The Who, What, When, Where, and Why of the Victims of Crime Compensation Program

In our latest legal clinic vlog, our Southwest attorney, Emily Meyer discusses various aspects to the Victim of Crime compensation program in the state of Ohio.

What is the Victims of Crime Compensation Program?

If you are a certain victim of certain crimes you may be eligible for financial assistance from the state for expenses incurred as a result of the crime. This money is not money not taxpayer-funded. It comes from court costs and court fees paid out by convicted white-collar criminals, fees owed to the BMV, and grants from the federal government.

What Kind of Expenses are covered under this program?

Certain expenses are covered under this program. Examples include medical expenses, lost wages, travel expenses, or funeral expenses. Generally, the types of expenses that are not compensated as a part of this program include property loss that is not personal property taken into evidence or a part of the crime scene, pain and suffering, living expenses that would have been paid by you regardless of the crime.

There is a cap of $50,000 per victim per criminal incident and there are sup-caps based on the type of expense. For example, even if you incur a $50,000 expense for a funeral, you will not be able to get the full $50,000 from the state to compensate you for that funeral. Each expense type, such as medical expenses, funeral, lost wages, have their own seperate monetary caps.

Who is Eligible?

Certain victims of certain crimes are eligible for this program, including dependents.

What Type of Crime Must Occur?

In order to be eligible for the program, the crime committed against you must be an offense of violence, such as assault, battery, or homicide. That offense of violence must be an offense that is punishable by fine, imprisonment, or death. Crimes that are self-inflicted or crimes against your property, such as forgery or theft, are not covered under this program. So the types of crimes that aren’t covered under this program, if it’s a self-inflicted crime, or if it’s a crime of property.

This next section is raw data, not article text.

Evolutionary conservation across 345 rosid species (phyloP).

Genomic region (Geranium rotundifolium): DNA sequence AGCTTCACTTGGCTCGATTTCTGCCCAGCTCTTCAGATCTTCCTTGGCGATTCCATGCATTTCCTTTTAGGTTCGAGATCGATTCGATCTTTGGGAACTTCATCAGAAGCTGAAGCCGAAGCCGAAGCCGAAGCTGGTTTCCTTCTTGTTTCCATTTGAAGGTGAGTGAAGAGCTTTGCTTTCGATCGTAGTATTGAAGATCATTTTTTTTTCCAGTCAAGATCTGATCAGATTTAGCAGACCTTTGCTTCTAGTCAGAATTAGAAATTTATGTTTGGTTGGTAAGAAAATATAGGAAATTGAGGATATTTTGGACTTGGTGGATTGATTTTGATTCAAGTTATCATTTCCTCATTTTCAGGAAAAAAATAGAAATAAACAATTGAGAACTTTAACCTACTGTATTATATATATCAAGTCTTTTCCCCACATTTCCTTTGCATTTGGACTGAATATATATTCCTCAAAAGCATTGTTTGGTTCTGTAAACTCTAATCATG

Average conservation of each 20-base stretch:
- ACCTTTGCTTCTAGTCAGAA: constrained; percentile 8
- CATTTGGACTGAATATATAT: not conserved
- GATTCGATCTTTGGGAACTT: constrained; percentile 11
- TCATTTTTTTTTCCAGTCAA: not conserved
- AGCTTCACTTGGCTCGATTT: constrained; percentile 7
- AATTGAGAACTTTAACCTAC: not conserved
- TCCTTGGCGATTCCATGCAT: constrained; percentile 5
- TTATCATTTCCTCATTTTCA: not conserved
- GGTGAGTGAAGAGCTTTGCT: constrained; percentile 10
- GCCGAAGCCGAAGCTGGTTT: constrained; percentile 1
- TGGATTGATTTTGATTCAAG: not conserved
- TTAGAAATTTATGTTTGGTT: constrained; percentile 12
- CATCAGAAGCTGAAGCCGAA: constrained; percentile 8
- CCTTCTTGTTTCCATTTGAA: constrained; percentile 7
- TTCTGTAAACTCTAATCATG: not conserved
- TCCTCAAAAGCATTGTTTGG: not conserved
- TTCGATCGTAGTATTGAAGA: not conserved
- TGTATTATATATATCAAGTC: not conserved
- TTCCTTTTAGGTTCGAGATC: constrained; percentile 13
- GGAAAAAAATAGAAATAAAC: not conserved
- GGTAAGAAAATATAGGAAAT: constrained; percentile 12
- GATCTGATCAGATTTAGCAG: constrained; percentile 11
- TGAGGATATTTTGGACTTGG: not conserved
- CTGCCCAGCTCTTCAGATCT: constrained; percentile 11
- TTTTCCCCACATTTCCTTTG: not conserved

In order to be eligible, you must prove to the state that a crime has occurred against you. It is important that you file a police report before applying for the program.

How Do You Apply?

If you have internet access, the easiest way to apply is by going on the Attorney General’s website. Alternatively, you can call the Attorney General’s office at 800-582-2877 and ask that an application be sent you.

Is There a Deadline to Apply?

If you are a victim of a crime, there is no statute of limitations as to how soon you have to file. You can file an application for financial assistance anytime after the incident, once you have filed a police report.

Equality Ohio Legal Clinic is free for LGBTQ Ohioans up to 300% of the federal poverty level. Give us a call at 855-LGBT-LAW, or schedule a free, virtual intake right now.